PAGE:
Take the 2-minute tour ×
Mathematics Stack Exchange is a question and answer site for people studying math at any level and professionals in related fields. It's 100% free, no registration required.

Please help me to find the values of $x$ in which the series $$\sum_{n=1}^{\infty}\frac{1}{(x+n)(x+n-1)}$$ converges? I applied some tests for it but...:(

Thank you

share|improve this question
@BrettFrankel: I fixed the summation. –  Nancy Rutkowskie Dec 25 '12 at 13:55
add comment

4 Answers

up vote 4 down vote accepted



share|improve this answer
add comment

We can use partial fractions to decompose this fraction. We need to find $A$ and $B$ such that

$$\frac{A}{x+n} + \frac{B}{x+n-1} \equiv \frac{1}{(x+n)(x+n-1)} \, . $$

If we cross multiply, we get $A(x+n-1)+B(x+n)\equiv1$. When $x=-n$ we get $-A\equiv1$ and when $x=1-n$ we get $B \equiv 1$. It now follows that:

$$\frac{1}{(x+n)(x+n-1)} \equiv \frac{1}{x+n-1} - \frac{1}{x+n} \, . $$

Let's examine these terms as $n$ advances from $1$. Substituting $n=1,2,3,\ldots$ gives:

$$\left( \frac{1}{x} - \frac{1}{x+1} \right) + \left( \frac{1}{x+1} - \frac{1}{x+2} \right) + \left( \frac{1}{x+2} - \frac{1}{x+3} \right) + \cdots = $$

$$\frac{1}{x} - \frac{1}{x+1} + \frac{1}{x+1} - \frac{1}{x+2} + \frac{1}{x+2} - \frac{1}{x+3} + \cdots $$

You should be able to see that each term is cancelled by the very next term. For this to be well-defined we need the denominators to be non-zero and for the terms to tend to zero. With that in mind, $x$ can be anything but zero or a negative integer. With that in mind we have:

$$\sum_{n=1}^{\infty} \frac{1}{(x+n)(x+n-1)} = \frac{1}{x} \, . $$

share|improve this answer
add comment

Besides to @N.S. nice hit. Think about $S_n$ and find the values that the following limit exists: $$\lim_{n\to\infty}S_n=1/x$$

share|improve this answer
+++++++++++++++++++++++ –  amWhy Mar 3 '13 at 0:11
add comment

The approach given by N.S. and Babak here is elegant. Here's something a little more direct, which doesn't require you to be clever.

First, figure out which values of $x$ would give you a term with zero in the denominator. Those are obviously bad values for $x$.

Next, note that all but finitely many terms will be positive (in fact all terms will be positive if $x$ is positive), so if the series diverges, the sum must be $+\infty$.

Let's assume $x>1$. If $x<1$, we can let $y$ be $x$ plus some large integer (so that $y>1$) and write $$\sum_{n=1}^\infty\frac{1}{(x+n)(x+n-1)}=\sum_{n=1}^\infty\frac{1}{(y+n)(y+n-1)}+\text{finitely many terms}$$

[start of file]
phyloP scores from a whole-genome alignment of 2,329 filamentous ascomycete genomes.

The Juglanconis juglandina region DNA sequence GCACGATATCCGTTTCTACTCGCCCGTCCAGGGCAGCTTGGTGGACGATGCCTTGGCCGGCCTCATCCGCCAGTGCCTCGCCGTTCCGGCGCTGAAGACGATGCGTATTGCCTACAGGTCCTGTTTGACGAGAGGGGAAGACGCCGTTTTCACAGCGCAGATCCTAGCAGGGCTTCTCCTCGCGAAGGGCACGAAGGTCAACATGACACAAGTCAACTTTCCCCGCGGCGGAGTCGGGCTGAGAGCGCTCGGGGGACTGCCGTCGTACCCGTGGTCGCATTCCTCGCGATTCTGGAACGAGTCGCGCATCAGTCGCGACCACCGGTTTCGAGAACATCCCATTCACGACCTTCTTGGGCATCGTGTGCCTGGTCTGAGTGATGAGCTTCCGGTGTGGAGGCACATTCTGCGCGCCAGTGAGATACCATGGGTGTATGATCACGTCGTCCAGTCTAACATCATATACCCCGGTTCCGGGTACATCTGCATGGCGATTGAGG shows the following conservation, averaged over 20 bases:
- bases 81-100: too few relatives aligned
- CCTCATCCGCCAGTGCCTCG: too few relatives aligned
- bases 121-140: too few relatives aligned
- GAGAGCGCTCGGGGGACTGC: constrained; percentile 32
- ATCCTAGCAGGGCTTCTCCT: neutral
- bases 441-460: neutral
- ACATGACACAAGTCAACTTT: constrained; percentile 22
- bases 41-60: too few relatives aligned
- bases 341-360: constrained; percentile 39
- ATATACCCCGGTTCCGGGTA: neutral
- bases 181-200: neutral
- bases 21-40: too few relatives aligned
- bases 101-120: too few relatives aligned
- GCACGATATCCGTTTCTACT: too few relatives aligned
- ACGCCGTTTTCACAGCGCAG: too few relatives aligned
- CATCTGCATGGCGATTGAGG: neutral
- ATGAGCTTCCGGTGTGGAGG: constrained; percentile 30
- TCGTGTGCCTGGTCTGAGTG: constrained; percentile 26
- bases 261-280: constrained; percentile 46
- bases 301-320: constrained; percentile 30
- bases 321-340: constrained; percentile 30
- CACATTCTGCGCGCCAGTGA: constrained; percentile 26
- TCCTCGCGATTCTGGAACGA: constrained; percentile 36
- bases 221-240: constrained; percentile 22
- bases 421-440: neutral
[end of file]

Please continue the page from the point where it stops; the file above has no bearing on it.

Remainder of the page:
Now $$\sum_{n=1}^\infty\frac{1}{(x+n)(x+n-1)}<\sum_{n=1}^\infty\frac{1}{(x+n-1)(x+n-1)}=\sum_{n=1}^\infty\frac{1}{(x+n-1)^2}<\sum_{n=1}^\infty\frac{1}{n^2}$$

That last sum is a convergent $p-$series.

share|improve this answer
I think there might be a mistake here. Since $x+n - 1 < x+n$ it follows that $1/(x+n-1) > 1/(x+n)$ and so the first inequality is not valid. As a counter example, let $x=0.5$. The series converges to $2$ but $2 > \pi^2/6$. –  Fly by Night Dec 25 '12 at 15:11
There's an off-by-one error in the last step, but the core argument is correct. –  Steven Stadnicki Dec 25 '12 at 16:34
@StevenStadnicki Could you please address the counter example? Putting $x = 0.5$, the argument seems to claim that: $$\sum_{n=1}^{\infty}\frac{4}{4n^2-1} < \sum_{n=1}^{\infty} \frac{1}{n^2} = \frac{\pi^2}{6} $$ Besides that, the OP asked for the values of $x$ for which the sum converges. while, in reality: $$\sum_{n=1}^{\infty}\frac{4}{4n^2-1} = 2 $$ and $2$ is not less than $\pi^2/6 \approx 1.64$. Besides that, the OP asked for the values of $x$ for which the sum converges. –  Fly by Night Dec 25 '12 at 21:10
@FlybyNight It's true that $x+n-1\lt x+n$, but while that means that $\dfrac{1}{(x+n)(x+n+1)}\gt\dfrac{1}{(x+n)^2}$, it also means that $\dfrac{1}{(x+n)(x+n-1)}\lt\dfrac{1}{(x+n-1)^2}$, so by 'bumping' the indices by one the convergence (which is all the OP cares about) still holds. –  Steven Stadnicki Dec 26 '12 at 3:46
@StevenStadnicki Please address my counter example. Besides that, the OP asks about the values of $x$ for which the series converges. That question hasn't been addressed. –  Fly by Night Dec 26 '12 at 20:38
show 3 more comments

Your Answer


By posting your answer, you agree to the privacy policy and terms of service.

Not the answer you're looking for? Browse other questions tagged or ask your own question.